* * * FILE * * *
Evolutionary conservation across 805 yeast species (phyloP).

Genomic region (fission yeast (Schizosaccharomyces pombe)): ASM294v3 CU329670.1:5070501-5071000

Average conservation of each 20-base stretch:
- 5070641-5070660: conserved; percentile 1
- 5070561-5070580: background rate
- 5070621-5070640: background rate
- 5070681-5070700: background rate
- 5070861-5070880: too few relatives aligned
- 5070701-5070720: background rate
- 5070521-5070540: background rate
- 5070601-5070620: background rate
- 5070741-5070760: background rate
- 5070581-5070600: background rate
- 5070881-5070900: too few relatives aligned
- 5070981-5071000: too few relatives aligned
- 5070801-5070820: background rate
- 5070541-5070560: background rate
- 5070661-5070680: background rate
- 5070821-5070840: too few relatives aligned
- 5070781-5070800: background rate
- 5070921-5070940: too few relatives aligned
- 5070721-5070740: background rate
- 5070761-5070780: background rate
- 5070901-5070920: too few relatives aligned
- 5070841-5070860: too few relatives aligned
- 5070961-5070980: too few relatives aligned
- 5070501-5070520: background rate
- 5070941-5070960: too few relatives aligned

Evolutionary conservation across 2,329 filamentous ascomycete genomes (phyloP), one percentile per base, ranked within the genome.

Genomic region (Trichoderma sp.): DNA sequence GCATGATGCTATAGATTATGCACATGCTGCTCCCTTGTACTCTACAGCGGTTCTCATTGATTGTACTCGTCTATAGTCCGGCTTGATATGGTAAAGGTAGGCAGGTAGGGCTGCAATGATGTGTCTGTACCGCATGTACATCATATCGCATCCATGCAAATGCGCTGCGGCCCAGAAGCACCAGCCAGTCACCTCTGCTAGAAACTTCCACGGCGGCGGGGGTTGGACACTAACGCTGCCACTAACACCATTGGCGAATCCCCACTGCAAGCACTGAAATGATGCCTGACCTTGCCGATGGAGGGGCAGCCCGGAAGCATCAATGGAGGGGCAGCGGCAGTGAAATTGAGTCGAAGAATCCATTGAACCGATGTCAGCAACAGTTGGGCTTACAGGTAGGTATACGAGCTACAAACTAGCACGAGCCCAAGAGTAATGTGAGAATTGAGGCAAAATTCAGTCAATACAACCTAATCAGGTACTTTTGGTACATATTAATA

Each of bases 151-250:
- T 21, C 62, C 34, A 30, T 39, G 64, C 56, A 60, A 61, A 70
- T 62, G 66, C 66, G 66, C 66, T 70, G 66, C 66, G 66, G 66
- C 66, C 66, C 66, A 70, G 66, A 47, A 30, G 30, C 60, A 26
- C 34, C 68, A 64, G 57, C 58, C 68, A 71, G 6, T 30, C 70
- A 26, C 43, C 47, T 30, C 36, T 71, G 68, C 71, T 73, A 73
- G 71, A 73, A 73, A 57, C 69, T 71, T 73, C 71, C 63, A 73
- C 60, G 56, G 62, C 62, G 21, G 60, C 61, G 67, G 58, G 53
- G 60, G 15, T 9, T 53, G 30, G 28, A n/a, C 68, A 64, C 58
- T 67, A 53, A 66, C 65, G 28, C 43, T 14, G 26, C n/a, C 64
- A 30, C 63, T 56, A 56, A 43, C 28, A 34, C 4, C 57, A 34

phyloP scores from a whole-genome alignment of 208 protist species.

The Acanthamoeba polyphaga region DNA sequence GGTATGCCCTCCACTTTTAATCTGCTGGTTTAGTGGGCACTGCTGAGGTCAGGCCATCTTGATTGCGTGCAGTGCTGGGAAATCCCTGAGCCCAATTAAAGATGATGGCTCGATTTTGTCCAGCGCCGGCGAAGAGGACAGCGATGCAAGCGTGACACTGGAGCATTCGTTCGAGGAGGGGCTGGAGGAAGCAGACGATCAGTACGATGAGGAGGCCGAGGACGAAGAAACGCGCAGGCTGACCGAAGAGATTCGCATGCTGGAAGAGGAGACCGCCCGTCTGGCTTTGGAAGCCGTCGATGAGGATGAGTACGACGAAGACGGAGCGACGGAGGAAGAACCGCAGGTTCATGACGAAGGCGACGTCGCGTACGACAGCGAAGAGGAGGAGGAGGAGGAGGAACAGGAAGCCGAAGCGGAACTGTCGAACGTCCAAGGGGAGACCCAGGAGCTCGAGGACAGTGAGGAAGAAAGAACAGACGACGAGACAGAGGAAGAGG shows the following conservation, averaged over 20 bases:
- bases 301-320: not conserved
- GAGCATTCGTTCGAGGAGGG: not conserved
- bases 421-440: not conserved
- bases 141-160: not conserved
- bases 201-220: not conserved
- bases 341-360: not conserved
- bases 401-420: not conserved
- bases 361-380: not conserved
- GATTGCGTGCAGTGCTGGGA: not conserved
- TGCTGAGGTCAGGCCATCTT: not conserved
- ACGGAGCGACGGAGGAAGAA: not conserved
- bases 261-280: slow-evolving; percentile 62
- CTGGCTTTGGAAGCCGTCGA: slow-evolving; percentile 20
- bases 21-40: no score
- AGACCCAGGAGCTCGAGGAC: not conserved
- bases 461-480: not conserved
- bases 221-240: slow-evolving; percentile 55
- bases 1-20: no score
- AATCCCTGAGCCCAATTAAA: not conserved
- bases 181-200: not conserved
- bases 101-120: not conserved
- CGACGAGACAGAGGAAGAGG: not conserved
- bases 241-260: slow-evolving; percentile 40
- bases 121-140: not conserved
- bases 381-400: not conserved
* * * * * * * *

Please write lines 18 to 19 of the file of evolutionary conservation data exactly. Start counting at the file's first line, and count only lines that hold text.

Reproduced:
- 5070661-5070680: background rate
- 5070821-5070840: too few relatives aligned